Yung Rick - Love + Life
Posted by Jim Clifford on Wednesday, July 4, 2012 at 1:11pm EST
There are many things in life that are mysteriously both interchangeable and dependent. As kids we would quiz each other on which end of the extreme pendulum we would want to live on, if we had a choice. "Would you rather be a millionaire with no real friends or broke and homeless but have a close community?" Then there are either-or ultimatums that are spoken either in jest or in sternness to challenge a mindset that can't imagine a world without both sides of the ultimatum's coin. The Texas emcee Yung Rick, in the concept and album title of his latest, instead of asking either life without love or love without life, welds the two together in a world view expressed in Love + Life.
"intro" exceeds where many similar opening tracks stumble because it seeks to introduce the listener to the master of ceremonies they'll be spending the next hour with instead of attempting to create instant hype with loud declarations over bumpy 808s. Choir echoes, simplistic wordplay (Not a bad thing) and opening and closing audio clips from Spider Man films reach the desired target. "re:born," with what sounds like an electric guitar line, continues the mood of the album appropriately. Rick's flow is Nas-like in that it sounds very conversational and paced, which may give you the impression that there is no word smithing or rhyming happening behind the curtains. But to assume that would be a disservice to yourself as a listener and Rick as an emcee. On that note, can I just say how much I loved having the lyrics for every track included on the download of the project. Nothing is more frustrating than not being able to make out the words of someone you know isn't big enough for a google search to bring up their rhymes. Other artists, take note.
The 80's synth beat of "him alone" is mildly contagious and while the message is an over produced one in the scene it doesn't make it any less true and needed. Still, like an average episode of your favorite TV show, you don't think much about it after it's over. I dig the smoky piano atmosphere of "on this road" but cannot get over that the Annelsie Meywes- featured chorus smacks the same sonic vein of Skylar Gray's chorus off Lupe's 'Words I Never Said.' Rick spits his sneaker head anthem in "i'm on it," with guest bars from B. Holy, to decent ear appeal, but overstays its welcome with an unspectacular hook. But, like meeting an artist in person, the down to earth personality of Rick seen in that track helps the stock value of the rest of the project. The same can be said for "beautiful," an ode to the females in Rick's life. Normally, songs of this type set off the contrived alarm on the radio speakers, but the fact that 1) the beat is smooth, just a degree different and never manipulative and 2) he addresses specific women in his life and compliments them on specifics aspects of their varied beauty, boosts it. Other artists, again, take note that you can communicate a message to the masses by speaking to an individual. Rick does this well. Rounding out the album, "loved+lost" is a winner. Just like the strongest tracks on the project, it hits the perfect thematic keys in a way that avoids being cliched because we're getting to know our host. Big Nick's faux-crooning on the hook makes the whole thing float longer than it would have without it on the choppy seas of lyrically peeling back band-aids.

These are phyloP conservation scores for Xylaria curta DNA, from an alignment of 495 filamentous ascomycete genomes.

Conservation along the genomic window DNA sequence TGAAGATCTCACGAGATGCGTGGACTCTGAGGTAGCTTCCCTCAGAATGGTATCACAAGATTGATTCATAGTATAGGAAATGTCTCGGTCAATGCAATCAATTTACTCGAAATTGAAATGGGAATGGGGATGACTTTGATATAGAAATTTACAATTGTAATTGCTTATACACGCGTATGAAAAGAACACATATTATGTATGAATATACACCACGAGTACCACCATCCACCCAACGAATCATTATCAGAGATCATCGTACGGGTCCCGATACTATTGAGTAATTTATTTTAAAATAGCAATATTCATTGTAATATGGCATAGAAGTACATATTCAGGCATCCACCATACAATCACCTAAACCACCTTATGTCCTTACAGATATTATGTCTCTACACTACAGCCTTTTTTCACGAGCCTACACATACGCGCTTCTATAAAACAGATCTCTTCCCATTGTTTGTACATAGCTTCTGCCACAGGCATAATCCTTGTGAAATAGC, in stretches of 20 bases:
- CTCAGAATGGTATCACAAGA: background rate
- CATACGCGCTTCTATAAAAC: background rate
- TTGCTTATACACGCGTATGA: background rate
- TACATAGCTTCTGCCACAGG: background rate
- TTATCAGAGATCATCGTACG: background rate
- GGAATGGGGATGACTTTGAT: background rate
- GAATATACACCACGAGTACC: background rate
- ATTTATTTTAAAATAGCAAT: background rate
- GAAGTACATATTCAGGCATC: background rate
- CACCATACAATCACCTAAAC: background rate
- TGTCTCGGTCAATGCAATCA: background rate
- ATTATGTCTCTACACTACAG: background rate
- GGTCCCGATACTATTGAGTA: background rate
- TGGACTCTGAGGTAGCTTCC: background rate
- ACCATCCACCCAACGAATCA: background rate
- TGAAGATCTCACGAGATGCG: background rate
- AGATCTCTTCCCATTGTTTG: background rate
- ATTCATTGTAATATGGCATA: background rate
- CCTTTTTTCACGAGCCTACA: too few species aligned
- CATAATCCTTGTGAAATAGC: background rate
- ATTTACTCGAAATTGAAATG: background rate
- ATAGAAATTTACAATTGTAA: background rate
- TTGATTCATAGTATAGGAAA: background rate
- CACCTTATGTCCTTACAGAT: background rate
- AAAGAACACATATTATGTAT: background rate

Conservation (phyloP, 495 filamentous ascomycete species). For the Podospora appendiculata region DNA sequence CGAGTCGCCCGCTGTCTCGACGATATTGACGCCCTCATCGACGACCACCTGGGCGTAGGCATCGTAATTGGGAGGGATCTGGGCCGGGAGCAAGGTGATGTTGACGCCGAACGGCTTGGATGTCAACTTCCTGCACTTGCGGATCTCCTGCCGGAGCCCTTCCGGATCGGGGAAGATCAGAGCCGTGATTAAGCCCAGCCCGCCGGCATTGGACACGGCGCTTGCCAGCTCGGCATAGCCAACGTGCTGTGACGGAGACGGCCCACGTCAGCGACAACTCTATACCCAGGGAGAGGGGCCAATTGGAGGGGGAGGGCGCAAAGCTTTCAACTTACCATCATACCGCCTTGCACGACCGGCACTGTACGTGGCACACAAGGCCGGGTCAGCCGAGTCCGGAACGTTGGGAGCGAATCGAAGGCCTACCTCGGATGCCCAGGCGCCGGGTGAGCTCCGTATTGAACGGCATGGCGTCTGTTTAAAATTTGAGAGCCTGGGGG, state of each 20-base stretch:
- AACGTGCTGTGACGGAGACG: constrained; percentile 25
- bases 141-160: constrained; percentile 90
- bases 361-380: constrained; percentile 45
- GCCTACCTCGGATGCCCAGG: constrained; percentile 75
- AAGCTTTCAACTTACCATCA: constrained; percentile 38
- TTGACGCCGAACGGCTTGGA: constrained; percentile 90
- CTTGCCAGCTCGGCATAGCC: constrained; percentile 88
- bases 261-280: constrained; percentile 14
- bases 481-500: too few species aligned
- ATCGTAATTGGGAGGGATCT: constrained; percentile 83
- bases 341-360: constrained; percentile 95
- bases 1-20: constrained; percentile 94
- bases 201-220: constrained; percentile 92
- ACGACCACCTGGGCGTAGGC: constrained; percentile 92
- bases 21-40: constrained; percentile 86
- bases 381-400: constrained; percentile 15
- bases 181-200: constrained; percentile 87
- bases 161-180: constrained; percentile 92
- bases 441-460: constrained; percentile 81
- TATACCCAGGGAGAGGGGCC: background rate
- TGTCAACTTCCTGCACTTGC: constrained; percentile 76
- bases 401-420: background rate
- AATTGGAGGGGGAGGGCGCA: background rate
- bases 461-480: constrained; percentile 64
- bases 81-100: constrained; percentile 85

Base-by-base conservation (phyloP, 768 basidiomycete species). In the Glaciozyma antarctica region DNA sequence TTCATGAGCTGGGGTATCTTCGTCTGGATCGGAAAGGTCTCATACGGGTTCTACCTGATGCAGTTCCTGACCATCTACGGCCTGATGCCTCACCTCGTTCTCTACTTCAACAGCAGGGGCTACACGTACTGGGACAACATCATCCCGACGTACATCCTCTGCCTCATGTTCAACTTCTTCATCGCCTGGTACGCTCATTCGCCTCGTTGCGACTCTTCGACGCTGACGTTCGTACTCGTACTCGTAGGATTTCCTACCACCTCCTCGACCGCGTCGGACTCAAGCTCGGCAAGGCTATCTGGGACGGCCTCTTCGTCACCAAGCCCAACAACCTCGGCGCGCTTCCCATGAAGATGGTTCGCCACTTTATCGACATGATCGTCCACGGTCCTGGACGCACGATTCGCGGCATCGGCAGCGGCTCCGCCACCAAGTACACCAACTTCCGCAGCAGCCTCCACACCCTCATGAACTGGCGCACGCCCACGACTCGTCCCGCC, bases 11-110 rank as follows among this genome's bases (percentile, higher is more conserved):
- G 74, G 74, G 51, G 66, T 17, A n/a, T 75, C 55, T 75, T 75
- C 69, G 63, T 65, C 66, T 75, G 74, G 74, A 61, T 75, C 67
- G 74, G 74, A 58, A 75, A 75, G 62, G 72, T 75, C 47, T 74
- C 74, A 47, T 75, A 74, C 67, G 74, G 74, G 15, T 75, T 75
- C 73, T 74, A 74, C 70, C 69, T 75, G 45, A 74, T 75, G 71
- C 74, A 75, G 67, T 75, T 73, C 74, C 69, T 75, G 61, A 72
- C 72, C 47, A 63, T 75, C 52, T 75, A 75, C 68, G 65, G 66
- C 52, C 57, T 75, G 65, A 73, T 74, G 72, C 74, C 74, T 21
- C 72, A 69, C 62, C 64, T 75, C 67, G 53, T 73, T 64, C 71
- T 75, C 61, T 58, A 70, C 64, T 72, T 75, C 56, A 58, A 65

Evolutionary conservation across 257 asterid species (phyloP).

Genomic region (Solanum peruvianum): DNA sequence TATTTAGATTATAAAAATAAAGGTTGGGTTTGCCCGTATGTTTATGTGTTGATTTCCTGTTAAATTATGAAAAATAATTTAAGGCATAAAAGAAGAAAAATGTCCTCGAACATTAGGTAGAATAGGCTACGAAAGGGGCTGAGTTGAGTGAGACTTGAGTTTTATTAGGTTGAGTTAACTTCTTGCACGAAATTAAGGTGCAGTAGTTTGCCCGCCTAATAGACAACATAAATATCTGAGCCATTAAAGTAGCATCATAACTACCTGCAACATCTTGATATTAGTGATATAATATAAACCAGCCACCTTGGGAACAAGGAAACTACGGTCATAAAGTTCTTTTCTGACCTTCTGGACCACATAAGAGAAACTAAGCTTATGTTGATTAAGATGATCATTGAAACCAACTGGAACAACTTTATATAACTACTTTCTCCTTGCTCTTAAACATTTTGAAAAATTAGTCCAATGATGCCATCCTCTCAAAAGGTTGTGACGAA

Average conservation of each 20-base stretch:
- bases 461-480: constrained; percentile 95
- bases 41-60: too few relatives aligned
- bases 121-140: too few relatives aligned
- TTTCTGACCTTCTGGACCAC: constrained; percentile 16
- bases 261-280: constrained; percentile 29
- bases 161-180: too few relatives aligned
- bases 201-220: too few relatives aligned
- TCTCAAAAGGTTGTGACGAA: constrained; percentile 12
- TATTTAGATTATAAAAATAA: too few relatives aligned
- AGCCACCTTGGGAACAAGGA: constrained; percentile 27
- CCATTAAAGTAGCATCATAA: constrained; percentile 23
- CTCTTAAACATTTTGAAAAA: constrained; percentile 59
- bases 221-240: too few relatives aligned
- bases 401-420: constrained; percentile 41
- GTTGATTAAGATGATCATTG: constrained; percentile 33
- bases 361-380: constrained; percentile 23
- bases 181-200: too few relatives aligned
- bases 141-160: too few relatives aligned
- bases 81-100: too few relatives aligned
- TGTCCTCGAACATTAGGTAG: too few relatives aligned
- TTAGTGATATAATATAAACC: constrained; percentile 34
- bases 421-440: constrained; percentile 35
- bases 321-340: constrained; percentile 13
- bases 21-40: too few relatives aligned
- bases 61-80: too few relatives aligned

This metaphor may only be relatable to half of the reading audience, but Yung Rick's "love+life" LP reminds me of a favorite movie on a VHS tape. You push an indestructible block that you probably don't even realize is plastic into the VCR, hope the screen doesn't become fuzzy and enjoy the show. You don't notice the medium to low picture quality or the shaky merit of the audio because your enjoyment of the show goes farther than the gloss of a laser-cut image display. That's where I'm at with "love+life." Production ranges from accommodating to enjoyable, usually never higher, and some concepts fail to impress you with their depth at times. Yet, beneath the forgiveable indie quality is a glint that my eye caught on every listen. Closer inspections reveal the glint to be intangible artistic insight that may not even be done strategically because of its second nature to the emcee. If I was a label exec looking for the next big thing that the mainstream doesn't know they want yet, that sparkle would intrigue me enough to hear more of what Yung Rick is about and the length that his skills are capable of carrying him. I look forward to following the continuing evolution of the emcee who correctly sees life and love as interlocking as the metal mouthpiece of his microphone.
Categorical Ratings Breakdown:
Beat Selection/Production: 3/5
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